Transferring internally entails transitioning from your current role as a software engineer to a new role within the same company as a product manager. This is often the path of least resistance, both from the company’s perspective and from your own, since the company presumably values you as a high performer and is invested in your growth, and you already know enough about the products, people, and company to make an impact as a PM.

This approach is likely more useful at larger companies because you’re more likely to have a wide variety of other PMs to reach out to, some of whom will be willing to mentor you and give you “PM-y” tasks to take on. In addition, there is usually a well-defined hiring process for internal transfers at larger companies, which means your transition is neither unprecedented nor unsupported. Try out these steps if this sounds like your company:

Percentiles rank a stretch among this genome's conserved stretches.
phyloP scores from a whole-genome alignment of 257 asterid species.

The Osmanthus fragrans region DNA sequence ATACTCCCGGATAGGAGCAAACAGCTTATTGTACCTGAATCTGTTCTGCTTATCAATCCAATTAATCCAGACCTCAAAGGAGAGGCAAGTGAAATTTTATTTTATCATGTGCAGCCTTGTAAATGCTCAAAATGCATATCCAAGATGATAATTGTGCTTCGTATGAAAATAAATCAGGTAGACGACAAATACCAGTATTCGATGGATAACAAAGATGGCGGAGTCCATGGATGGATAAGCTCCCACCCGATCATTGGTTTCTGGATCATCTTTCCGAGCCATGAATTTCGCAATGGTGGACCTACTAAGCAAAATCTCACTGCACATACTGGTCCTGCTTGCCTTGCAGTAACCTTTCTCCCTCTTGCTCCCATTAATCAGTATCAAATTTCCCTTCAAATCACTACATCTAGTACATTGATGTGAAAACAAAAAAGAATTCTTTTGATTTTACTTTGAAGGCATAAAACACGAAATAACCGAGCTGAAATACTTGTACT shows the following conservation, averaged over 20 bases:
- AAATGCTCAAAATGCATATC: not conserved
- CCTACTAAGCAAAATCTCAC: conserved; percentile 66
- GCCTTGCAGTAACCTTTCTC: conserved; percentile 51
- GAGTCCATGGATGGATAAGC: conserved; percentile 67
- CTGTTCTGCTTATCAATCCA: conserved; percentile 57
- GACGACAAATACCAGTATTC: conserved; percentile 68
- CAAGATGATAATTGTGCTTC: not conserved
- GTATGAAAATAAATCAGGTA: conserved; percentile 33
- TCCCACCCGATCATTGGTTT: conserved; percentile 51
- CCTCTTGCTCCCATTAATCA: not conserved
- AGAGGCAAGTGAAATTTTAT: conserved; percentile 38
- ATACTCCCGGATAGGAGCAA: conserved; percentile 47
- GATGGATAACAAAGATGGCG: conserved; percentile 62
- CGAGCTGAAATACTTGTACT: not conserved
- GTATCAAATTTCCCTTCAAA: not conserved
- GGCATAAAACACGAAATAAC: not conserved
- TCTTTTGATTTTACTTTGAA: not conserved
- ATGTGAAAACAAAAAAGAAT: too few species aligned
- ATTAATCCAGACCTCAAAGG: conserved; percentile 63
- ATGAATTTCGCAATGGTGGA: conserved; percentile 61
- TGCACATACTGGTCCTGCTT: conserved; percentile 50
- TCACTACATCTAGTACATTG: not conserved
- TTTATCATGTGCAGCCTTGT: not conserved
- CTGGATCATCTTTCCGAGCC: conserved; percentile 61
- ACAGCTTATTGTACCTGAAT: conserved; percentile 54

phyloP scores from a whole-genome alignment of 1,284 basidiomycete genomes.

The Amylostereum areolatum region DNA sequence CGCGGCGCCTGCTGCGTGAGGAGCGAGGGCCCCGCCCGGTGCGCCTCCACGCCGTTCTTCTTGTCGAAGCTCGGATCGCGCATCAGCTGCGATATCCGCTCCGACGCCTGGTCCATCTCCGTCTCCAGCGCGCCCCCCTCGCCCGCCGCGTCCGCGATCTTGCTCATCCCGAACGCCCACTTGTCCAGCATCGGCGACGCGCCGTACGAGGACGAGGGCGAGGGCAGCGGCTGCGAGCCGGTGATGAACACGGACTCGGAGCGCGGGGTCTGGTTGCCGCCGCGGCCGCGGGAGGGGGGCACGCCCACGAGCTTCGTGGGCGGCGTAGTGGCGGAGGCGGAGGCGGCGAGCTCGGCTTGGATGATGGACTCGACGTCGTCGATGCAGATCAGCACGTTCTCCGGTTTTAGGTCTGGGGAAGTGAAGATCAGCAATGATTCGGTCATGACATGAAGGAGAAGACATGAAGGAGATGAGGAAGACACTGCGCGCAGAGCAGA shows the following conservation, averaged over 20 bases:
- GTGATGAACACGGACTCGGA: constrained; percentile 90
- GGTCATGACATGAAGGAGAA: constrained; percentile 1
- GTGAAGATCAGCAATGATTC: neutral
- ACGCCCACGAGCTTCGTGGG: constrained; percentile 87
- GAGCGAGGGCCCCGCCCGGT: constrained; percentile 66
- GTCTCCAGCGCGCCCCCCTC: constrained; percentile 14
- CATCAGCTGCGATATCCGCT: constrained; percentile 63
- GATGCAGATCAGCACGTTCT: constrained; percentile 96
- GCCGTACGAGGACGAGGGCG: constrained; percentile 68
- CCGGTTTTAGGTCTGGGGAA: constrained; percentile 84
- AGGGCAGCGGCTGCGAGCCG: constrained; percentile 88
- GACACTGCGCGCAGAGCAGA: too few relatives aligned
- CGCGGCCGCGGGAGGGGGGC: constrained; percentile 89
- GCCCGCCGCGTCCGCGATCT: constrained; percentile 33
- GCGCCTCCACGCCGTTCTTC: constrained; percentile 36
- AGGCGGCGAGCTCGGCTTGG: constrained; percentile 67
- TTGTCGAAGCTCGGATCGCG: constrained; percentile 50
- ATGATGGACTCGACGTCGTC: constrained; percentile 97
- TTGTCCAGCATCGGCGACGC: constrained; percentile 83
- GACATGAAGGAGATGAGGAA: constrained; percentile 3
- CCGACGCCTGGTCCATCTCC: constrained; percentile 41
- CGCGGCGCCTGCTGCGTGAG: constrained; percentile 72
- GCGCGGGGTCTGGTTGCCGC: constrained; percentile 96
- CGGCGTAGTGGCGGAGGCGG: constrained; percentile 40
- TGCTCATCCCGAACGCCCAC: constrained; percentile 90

1. Grab coffee with your team’s PM (or any PM who you would feel comfortable speaking with) about wanting to try out product management. Pick their brains about what they do day-to-day and what PM is like at your company.
  2. Your manager ought to be invested in your growth. If possible, bring up your desire to try PM in your next 1:1, along with the steps you’ve already taken to learn more about the role and what it means at the company. They might be able to provide you with more resources or chat with other folks in the organization for you to make the switch.
  3. If a coffee chat with a PM went well, ask that person if they’d be willing to let you take on some of the lower priority work they don’t currently have the bandwidth for. It’d help you grow your skills as a PM and test your desire to become a PM, while taking a bit of stress off the PM’s shoulders.